By signing a human rights treaty a state declares that it has agreed upon the content of the treaty, and intends to work towards its implementation. But only the ensuing ratification leads to a legally binding obligation under international law. Ratification is usually done by the head of state who represents it internationally.
In addition, the term ratification also stands for the domestic procedure that translates treaties under international law into domestic law. In many legal systems, e.g. in Germany, the legislative body has to pass the treaty in question. That is why it can take a considerable amount of time until a signed treaty gets ratified. In other legal systems (e.g. USA, Austria, Netherlands, Spain, France) human rights treaties are directly applicable, i.e. without any implementing legislative act.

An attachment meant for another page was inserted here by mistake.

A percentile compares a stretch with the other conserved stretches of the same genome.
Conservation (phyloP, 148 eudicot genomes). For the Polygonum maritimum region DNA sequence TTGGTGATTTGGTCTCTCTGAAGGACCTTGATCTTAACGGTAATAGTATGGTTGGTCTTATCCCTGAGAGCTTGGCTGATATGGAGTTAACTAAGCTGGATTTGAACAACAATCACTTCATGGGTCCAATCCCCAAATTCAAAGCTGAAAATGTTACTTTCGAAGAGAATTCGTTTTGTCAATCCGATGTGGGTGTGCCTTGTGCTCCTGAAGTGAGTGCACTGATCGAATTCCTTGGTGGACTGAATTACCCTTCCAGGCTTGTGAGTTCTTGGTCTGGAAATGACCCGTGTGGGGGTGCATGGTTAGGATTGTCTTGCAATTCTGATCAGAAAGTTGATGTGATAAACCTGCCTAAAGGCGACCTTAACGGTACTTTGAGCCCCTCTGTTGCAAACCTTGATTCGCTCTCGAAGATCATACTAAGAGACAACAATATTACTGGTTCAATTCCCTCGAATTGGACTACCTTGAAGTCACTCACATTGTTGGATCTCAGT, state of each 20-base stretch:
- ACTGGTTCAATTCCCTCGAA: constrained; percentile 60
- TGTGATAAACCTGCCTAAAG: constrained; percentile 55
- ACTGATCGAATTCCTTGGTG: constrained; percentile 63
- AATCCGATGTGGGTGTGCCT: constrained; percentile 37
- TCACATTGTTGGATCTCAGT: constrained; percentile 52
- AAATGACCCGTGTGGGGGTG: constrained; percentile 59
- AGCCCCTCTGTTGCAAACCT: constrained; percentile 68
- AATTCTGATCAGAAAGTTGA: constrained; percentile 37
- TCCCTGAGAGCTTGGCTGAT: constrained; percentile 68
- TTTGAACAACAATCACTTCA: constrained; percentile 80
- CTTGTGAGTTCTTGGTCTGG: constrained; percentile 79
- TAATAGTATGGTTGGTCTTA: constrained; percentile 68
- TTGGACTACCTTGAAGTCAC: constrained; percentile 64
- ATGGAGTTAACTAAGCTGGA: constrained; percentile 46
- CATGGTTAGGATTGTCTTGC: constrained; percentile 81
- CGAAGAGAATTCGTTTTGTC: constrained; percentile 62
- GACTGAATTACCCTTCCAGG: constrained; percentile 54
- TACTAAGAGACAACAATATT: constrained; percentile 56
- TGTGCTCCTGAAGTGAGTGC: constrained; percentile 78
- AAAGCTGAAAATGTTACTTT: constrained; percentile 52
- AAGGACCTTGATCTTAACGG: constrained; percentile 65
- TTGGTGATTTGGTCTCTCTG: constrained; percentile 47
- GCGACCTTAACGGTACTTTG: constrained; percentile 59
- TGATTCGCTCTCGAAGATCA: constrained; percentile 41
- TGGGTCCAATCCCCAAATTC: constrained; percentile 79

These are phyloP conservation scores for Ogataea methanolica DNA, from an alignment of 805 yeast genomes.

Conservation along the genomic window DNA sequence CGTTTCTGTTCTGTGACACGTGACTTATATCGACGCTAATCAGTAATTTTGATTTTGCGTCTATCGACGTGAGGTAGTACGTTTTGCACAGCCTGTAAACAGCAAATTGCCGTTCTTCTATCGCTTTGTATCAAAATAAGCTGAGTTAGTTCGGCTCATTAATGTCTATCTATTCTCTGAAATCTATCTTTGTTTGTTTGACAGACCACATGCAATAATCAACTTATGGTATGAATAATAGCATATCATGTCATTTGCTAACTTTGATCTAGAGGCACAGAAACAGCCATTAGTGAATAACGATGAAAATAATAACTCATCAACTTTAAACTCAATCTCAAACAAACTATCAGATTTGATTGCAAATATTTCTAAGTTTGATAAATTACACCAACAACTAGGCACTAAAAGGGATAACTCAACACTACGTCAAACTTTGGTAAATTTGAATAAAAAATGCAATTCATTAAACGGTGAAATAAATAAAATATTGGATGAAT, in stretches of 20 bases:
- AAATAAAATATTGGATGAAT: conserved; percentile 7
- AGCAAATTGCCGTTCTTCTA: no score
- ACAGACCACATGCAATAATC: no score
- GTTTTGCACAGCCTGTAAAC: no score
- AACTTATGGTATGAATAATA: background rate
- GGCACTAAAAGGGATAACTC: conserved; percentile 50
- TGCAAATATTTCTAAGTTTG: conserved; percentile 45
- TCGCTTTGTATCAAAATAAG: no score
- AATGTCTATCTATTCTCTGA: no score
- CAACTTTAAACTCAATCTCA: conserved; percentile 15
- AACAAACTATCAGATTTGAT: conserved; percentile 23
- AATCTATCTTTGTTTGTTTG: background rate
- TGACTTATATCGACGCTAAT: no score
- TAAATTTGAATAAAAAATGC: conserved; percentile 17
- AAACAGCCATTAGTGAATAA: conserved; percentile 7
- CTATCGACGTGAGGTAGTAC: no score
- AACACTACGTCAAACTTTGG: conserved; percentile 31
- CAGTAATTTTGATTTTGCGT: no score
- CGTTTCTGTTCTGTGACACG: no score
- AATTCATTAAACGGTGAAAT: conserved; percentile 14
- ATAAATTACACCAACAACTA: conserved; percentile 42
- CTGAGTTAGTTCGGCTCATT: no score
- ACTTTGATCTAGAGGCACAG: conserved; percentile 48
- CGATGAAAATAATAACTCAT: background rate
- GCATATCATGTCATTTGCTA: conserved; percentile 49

Like other treaties under international law, human rights treaties only enter into force once a certain number of states, stipulated in the treaty, has ratified them. Sometimes this happens rather fast: the Convention on the Rights of the Child entered into force within a year; the International Covenant on Economic, Social and Cultural Rights and the International Covenant on Civil and Political Rights, however, were open for ratification for ten years before entering into force.
Deutsche Geschellschaft für Internationale Zusammenarbeit (GIZ) (2013): Promising Practices - On a human rights-based approach in German development cooperation. GIZ, 26 p.
Deutsche Geschellschaft für Internationale Zusammenarbeit (GIZ) (2011): National Human Rights Institutions. GIZ, 10 p.